United States District Court, S.D. New York
September 12, 2005.
ROBERT PEACE, Petitioner,
UNITED STATES OF AMERICA, Respondent.
The opinion of the court was delivered by: SIDNEY STEIN, District Judge
OPINION & ORDER
Robert Peace, proceeding pro se, brings this petition pursuant
to 28 U.S.C. § 2255 to vacate, set aside, or correct his
sentence. Peace asserts two grounds in support of his petition.
He first claims that his sentence is unconstitutional in light of
Apprendi v. New Jersey, 530 U.S. 466, 120 S.Ct. 2348,
147 L.Ed.2d 435 (2000), Blakely v. Washington, 542 U.S. 296,
124 S.Ct. 2531, 159 L.Ed.2d 403 (2004), and United States v.
Booker, ___ U.S. ___, 125 S.Ct. 738, 160 L.Ed.2d 621 (2005). He
next claims that he received ineffective assistance of counsel in
connection with his trial and appeal.
As set forth more fully below, Peace's petition is denied
because he waived his Apprendi objection; Blakely and
Booker do not apply retroactively on collateral review; and
petitioner did not receive ineffective assistance of counsel.
On June 17, 1998 a grand jury indicted Peace on one count of
conspiracy to distribute and possess with intent to distribute
more than five kilograms of cocaine and more than 50 grams of
cocaine base, in violation of 21 U.S.C. §§ 841(a), 841(b)(1)(A),
846. (Indictment No. S4 97 Cr. 1140, Ex. A to Govt.'s Mem. in
Response to Petition of Robert Peace). The government indicted ten of Peace's
co-conspirators in connection with the same conspiracy. United
States v. Petteway, 79 Fed.Appx. 453, 454 (2d Cir. 2003). Six of
those co-conspirators pled guilty before trial, one was a
fugitive, and three other co-conspirators along with Peace were
tried together. Id.
One week before the trial of Peace and his three
co-conspirators commenced, the government filed a prior felony
information pursuant to 21 U.S.C. § 851(a)(1) setting forth that
Peace previously was "convicted of a violation of North Carolina
state law relating to narcotic drugs, namely, possession with
intent to sell and deliver cocaine. . . ." (Prior Felony
Information dated Apr. 29, 1999, Ex. J to Petition of Robert
Peace). The prior felony information subjected Peace upon
conviction to the enhanced penalty provision set forth at
21 U.S.C. § 841(b)(1)(A). That provision, in turn, establishes a
20-year mandatory minimum sentence for offenses involving 50
grams or more of cocaine base committed by a person with a prior
"felony drug offense. . . ." 21 U.S.C. § 841(b)(1)(A) (1999).
Peace's trial commenced on May 5, 1999 and three weeks later a
jury convicted him of conspiracy with respect to cocaine base but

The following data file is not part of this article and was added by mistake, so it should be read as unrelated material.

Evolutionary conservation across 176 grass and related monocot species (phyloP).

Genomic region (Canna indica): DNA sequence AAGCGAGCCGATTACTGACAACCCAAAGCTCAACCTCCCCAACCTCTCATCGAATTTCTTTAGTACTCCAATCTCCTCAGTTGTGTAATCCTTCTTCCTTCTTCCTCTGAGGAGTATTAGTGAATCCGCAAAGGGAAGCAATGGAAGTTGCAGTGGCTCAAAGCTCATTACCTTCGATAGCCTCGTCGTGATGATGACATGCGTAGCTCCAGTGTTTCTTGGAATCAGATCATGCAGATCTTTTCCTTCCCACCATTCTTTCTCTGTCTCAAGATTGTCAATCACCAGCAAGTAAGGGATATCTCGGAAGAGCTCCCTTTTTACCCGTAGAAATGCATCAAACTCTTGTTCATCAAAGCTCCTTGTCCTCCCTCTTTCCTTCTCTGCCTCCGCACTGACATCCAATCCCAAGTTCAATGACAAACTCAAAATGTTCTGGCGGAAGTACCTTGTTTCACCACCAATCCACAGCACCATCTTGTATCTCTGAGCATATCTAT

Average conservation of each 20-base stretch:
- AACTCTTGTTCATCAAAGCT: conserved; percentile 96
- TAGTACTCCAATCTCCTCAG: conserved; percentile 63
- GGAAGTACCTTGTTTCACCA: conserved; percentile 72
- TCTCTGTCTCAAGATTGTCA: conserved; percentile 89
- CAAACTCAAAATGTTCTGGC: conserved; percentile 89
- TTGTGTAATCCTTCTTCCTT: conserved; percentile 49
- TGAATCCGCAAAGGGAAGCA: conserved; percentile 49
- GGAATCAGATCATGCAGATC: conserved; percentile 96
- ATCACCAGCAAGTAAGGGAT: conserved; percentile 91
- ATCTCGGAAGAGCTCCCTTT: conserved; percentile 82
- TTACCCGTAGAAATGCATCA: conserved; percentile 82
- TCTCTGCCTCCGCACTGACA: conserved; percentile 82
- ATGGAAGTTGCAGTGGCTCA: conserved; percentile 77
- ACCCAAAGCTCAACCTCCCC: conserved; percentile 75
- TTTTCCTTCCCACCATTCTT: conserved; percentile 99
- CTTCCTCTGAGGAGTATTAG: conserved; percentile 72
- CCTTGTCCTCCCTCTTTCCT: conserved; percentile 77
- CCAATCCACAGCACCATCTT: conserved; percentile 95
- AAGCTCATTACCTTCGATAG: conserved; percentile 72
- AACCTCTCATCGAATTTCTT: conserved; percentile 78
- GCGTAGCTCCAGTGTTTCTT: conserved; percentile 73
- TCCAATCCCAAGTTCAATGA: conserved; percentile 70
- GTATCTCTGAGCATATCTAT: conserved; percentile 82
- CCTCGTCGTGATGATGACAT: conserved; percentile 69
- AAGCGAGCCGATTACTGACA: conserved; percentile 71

acquitted him of conspiracy with respect to cocaine. (Tr. dated
May 27, 1999 at 2255-2258). After Peace's conviction the Court
granted Peace several adjournments of his sentencing in order to
allow Peace to contest his prior felony conviction in the North
Carolina state court. (See Letter to the Court from Barry M.
Fallick, Esq. dated July 5, 2001). After Peace had exhausted to
no avail his avenues for challenging his prior state court
conviction, the Court sentenced him to the statutory mandatory
minimum of 240 months' imprisonment. (Tr. dated Sept. 5, 2002 at
14). Peace filed a timely notice of appeal and asserted a single
ground challenging his conviction: that the Court had coerced the
jury into finding him guilty because the Court twice encouraged
the jury "to reach a unanimous verdict." Petteway,
79 Fed.Appx. at 454-55. Peace did not challenge his sentence on any ground.
Id. In an unpublished summary order dated October 28, 2003, the
Second Circuit affirmed Peace's conviction, id., and Peace then
timely filed this petition pursuant to 28 U.S.C. § 2255.
"A motion under § 2255 is not a substitute for an appeal."
United States v. Munoz, 143 F.3d 632, 637 (2d Cir. 1998). "A
party who fails to raise an issue on direct appeal and
subsequently endeavors to litigate the issue via a § 2255
petition most show that there was cause for failing to raise the
issue, and prejudice resulting therefrom." Id. (quoting United
States v. Pipitone, 67 F.3d 34, 38 (2d Cir. 1995)) (internal
quotation marks and citations omitted); see also Bousley v.
United States, 523 U.S. 614, 622, 118 S.Ct. 1604,
140 L.Ed.2d 828 (1998). Alternatively, a petitioner may raise an issue for
the first time on collateral review "if he can establish that the
constitutional error . . . has probably resulted in the